Tesla is a strange company, with a stranger man and the helm. That hasn’t stopped investors from throwing money at the company, but are they investing in where Tesla is now or where it will be in the future? 

When Elon Musk founded Tesla, what’s now known as the Model 3 was already built into the business plan.

Musk, who had previously made his money in online money moving company PayPal, bet that the world would soon be ready for a mass-market electric car.

It didn’t happen quite as quickly as he thought it would but now it’s here.

Musk wrote about what he ironically called his “secret master plan” here. This is an excerpt (emphasis ours).

Almost any new technology initially has high unit cost before it can be optimized and this is no less true for electric cars. The strategy of Tesla is to enter at the high end of the market, where customers are prepared to pay a premium, and then drive down market as fast as possible to higher unit volume and lower prices with each successive model. Without giving away too much, I can say that the second model will be a sporty four door family car at roughly half the $89k price point of the Tesla Roadster and the third model will be even more affordable. In keeping with a fast growing technology company, all free cash flow is plowed back into R&D to drive down the costs and bring the follow on products to market as fast as possible. When someone buys the Tesla Roadster sports car, they are actually helping pay for development of the low cost family car.

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Judging by the demand we’ve seen so far for the Model 3, the world is ready. And now all Musk has to do is keep them rolling off the production line.

Musk had previously said he thought the demand for the new vehicle would reach roughly 500,000 vehicles per year.

However, this was revised upwards following the launch of the new electric car last month. Musk now thinks demand will hit an annual rate of “more than 700,000 units“.

Investors believe him. They are so confident of Tesla’s ultimate success, the market now values it higher than many of its established rivals.

In June, Tesla overtook BMW’s market cap (though has now dipped back under it). To compare the two companies, the German car maker sold almost 2.4m cars in 2016, while Tesla delivered fewer than 80,000. Tesla lost about $725m in 2016; BMW made $7.7bn.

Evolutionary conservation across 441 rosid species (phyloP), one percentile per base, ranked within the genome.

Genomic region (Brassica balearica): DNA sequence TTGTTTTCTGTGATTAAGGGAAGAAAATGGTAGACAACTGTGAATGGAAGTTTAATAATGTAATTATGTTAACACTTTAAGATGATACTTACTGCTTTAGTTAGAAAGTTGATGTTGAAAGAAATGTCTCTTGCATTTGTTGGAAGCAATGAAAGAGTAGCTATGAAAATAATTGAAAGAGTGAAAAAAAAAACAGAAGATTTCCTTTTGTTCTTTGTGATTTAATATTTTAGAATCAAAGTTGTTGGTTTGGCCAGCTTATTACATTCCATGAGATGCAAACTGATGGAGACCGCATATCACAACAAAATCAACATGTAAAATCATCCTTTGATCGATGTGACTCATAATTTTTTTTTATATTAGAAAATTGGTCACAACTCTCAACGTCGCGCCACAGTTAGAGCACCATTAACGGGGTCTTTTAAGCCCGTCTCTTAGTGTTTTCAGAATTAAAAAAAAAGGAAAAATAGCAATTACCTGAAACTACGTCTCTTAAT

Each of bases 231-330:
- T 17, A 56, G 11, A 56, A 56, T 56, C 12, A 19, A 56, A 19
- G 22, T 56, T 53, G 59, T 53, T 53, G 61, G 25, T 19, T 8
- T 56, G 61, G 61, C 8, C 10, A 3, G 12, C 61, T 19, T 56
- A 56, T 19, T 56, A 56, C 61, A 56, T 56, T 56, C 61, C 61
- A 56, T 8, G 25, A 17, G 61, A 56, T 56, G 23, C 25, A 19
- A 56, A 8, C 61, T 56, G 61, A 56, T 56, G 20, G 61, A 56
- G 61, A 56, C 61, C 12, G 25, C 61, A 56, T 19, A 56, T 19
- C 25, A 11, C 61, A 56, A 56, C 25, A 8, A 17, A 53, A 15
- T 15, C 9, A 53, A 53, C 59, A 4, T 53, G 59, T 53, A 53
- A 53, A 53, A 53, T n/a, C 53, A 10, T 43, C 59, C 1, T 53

Tesla seems to be two things at once. On the one hand, it’s a car company that wants to sell as many cars as possible and make a lot of money for its investors and shareholders.

This chart certainly seems to support that idea.

Tesla’s Western Europe director Georg Ell certainly seems focused on the task at hand: Selling as many of the Model S and Model X as possible.

The attitude of Tesla — at least in Europe — is that it is a car company, selling cars. And yet, there is a persistent feeling that the company sees itself as so much more.

The absent mind of Musk

We’re now nearing the completion of that business plan that Musk laid out all those years ago — to build an electric car company that can bring affordable, emission free driving to the mass market.

But then what? What happens to Tesla once it’s achieved this (impressive) goal?

Does it stop looking forward and remain fixed on churning out mass market electric cars? Or do the affordable electric cars become a driver to some other goal?

The battery technology that Musk has developed to make his electric cars a success certainly would appear to be the new Model 3 of Tesla — sell cars to better develop battery technology.

Musk has been on the prowl for opportunities to apply the company’s battery research to other sectors.

This week Tesla joined hands with Vestas, a top wind turbine manufacturer, to create a storage system that would make power generated from wind useful during quiet days in the jetstreams.

Batteries would seem to be the next stepping stone, but it appears unlikely they’re where the company will come to a stop.

Musk’s tie up between Tesla and SolarCity would also support this idea.

Last year — much to ire of some investors — Tesla Motors officially moved beyond cars and became a clean-energy company in November, integrating the all-electric car maker and batteries with the installer of rooftop solar panels.

While some weren’t happy more than 85 percent of Tesla shareholders voted in favour of the merger.

Musk is still able to dictate the direction of the company — running on a combination of press power and his almost cult-like status.

Where he turns to after clean energy though is far less certain. He has often spoken about his musings on artificial intelligence and the worrisome future of machine learning. Could the clean energy revolution be a stepping stone for Tesla to avert the robot apocalypse?

Judging by Musk’s twitter account — something that is surely a constant source of frustration to his public relations staff — Musk is often concerned by the direction of AI development.